“We then discovered he was doing a gig in Denmark, not far from where I live, and it was arranged for me to go along. And I got up on the night and played on ‘With a Little Help From My Friends’ and ‘Give Peace a Chance’, the last two songs … and I’ve got the photographs to prove it, mate!”
For someone brought up on The Beatles and who still loves them, that must have been special.
“Yeah, they’re my favourite band. Ringo was great – just one of the lads. I didn’t really know how much he wanted to talk about The Beatles, but we got on to them playing places like the Shea Stadium, Ringo saying how there were no monitors in those days but you just played as a band.”
Getting on to Don’s current health, his first stroke was on Leap Day, February 29th, thankfully with his stepdaughter Emily – a doctor – at home when it happened.
“Yeah, that was a weird thing. I was just watching TV, had a cup of tea by my side and couldn’t pick it up. I said to my wife I feel really strange, and luckily Hanne’s daughter was here. She said you’ve had a stroke, did some tests, and said to her Mum, ‘If he was my husband, I’d send him to hospital’. So they sent for an ambulance.”
Don classed that as a ‘small stroke’, and certainly seemed to confound the specialists – not for the first time – with his swift recovery. As for his latest episode in recent weeks, he was only kept in overnight.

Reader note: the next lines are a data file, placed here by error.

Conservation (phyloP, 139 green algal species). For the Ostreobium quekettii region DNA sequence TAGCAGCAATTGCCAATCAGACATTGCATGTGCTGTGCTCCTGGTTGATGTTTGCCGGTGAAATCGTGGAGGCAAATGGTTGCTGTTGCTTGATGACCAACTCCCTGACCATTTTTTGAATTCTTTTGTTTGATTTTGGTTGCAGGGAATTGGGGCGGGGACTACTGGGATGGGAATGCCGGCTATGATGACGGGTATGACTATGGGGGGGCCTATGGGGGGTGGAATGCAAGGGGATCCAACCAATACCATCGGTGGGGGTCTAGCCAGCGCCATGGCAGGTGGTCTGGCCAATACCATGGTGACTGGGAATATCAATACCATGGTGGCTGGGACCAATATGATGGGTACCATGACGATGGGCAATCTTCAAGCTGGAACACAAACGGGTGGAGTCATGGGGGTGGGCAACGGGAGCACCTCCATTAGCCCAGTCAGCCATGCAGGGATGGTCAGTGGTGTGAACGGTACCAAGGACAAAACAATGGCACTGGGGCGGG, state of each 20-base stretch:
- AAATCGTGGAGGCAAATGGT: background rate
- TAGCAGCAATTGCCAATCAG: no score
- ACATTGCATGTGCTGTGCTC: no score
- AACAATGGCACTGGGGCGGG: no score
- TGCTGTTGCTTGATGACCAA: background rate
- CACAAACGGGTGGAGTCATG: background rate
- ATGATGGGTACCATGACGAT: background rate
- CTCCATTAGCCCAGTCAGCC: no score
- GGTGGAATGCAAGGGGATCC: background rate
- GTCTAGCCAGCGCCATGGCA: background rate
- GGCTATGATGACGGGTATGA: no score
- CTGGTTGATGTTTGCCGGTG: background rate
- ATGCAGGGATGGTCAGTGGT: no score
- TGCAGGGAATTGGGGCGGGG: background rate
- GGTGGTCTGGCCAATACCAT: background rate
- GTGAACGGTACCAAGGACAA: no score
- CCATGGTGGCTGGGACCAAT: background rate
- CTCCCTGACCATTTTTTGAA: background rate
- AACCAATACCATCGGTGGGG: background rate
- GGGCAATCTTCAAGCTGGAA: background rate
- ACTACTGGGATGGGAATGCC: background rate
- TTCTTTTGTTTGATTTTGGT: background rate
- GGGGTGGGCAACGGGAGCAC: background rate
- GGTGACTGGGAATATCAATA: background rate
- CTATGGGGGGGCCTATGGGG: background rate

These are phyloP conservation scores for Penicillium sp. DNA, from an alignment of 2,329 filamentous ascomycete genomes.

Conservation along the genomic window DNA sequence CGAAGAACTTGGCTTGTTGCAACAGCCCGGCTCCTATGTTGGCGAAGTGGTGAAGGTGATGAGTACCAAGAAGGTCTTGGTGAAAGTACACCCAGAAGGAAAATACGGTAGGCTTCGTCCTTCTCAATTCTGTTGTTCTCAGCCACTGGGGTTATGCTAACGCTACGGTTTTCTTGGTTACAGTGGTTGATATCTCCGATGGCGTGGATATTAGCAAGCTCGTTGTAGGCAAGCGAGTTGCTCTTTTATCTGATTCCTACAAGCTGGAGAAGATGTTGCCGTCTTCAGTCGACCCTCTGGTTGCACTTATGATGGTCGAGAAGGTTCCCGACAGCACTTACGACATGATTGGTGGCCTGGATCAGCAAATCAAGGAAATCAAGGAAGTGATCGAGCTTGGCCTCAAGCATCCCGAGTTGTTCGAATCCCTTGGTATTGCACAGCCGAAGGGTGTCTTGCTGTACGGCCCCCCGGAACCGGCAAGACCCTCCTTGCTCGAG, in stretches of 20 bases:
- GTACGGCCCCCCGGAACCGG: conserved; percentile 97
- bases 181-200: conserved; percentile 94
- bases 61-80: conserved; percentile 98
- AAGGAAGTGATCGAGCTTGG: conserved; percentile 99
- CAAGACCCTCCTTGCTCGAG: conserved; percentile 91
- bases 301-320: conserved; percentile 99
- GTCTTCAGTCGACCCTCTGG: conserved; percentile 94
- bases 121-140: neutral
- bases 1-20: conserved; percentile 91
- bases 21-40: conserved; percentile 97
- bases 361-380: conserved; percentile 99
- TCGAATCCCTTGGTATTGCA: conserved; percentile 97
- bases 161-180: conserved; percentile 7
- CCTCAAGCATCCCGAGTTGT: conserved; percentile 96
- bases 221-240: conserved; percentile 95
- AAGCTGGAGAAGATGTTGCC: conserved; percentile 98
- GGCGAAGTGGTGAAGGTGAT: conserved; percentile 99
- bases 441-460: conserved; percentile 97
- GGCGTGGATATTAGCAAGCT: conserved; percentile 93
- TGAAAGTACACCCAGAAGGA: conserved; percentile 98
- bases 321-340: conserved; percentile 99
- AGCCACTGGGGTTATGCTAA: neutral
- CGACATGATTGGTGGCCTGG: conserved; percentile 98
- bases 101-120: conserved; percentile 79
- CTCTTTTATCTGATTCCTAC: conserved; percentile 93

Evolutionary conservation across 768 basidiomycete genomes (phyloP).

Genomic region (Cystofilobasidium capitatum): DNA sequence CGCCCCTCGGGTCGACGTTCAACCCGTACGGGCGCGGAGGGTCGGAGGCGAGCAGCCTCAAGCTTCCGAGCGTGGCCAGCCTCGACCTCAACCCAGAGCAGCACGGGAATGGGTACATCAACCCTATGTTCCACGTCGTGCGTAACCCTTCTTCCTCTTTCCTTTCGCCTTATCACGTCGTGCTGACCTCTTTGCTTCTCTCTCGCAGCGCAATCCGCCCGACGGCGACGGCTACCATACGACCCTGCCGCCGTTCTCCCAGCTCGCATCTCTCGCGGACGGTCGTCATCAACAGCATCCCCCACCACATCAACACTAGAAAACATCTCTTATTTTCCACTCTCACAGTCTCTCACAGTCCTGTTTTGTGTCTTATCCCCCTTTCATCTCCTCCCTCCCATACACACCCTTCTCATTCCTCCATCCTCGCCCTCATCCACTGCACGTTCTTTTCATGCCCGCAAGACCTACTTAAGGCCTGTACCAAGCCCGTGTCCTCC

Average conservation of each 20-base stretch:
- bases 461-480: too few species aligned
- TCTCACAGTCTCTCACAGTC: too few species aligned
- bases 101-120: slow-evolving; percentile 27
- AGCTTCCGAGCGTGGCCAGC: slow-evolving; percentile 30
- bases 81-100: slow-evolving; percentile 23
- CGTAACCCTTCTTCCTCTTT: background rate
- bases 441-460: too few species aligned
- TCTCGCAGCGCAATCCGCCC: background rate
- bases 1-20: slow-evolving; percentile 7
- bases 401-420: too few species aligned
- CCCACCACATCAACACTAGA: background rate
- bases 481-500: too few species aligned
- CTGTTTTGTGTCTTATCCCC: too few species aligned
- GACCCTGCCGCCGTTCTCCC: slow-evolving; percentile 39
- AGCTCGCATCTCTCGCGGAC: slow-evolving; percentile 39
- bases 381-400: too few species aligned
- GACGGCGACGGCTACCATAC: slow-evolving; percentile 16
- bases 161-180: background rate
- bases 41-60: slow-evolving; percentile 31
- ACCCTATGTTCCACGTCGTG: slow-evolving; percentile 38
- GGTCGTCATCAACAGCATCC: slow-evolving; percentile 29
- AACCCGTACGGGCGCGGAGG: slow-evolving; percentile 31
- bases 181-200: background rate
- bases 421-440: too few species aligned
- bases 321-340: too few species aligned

“Well, I felt great, and the doctor said, ‘You’re not normal’. I don’t know what he meant by that! He just kicked me out, and I felt really good. But there’s no reason for it. It’s just one of those things.”
At this point, I hear a voice in the distance, and Don sheepishly feels he better rephrase that.
“My wife’s just said it was stress-related … whatever that means.”
In fact, that second health scare was diagnosed as a TIA (Transient Ischaemic Attack). But whatever the medical disgnosis, I told Don he seemed to be the ultimate rock’n’roll survivor, what with the tragic events of ’73, his battle with the booze, surviving those two episodes this year, and many more hospital visits down the years.
As for his old bandmates, Dave Hill suffered a stroke in 2010, and Jim Lea’s had a major cancer battle. But Don, Dave, Jim and Noddy are all still here to tell the tales, an amazing five decades-plus after the band formed. They clearly constructed these Black Country boys well back in the post-war years.
“Yeah, there must have been something in the water!”
Do you feel 74?
“No! Not at all. But I tell you what, I never thought I’d get this far. I haven’t drunk alcohol since 1985 or 1986. I don’t think I’d have been here now if I had, especially (after my days drinking) with Ozzy (Osbourne).”
I’ve told many people the anecdote Don told me three years ago about how the day he gave up drinking was the day Sharon Osbourne, Ozzy’s wife, came at her husband and Don with a shotgun at their place, sick to the back teeth of their drunken antics.
“That’s it, yeah … but I will say that if it wasn’t for her, I think Ozzy would have been dead a long time ago. I know they’ve had their fights, but theirs is a great marriage, a very strong marriage.”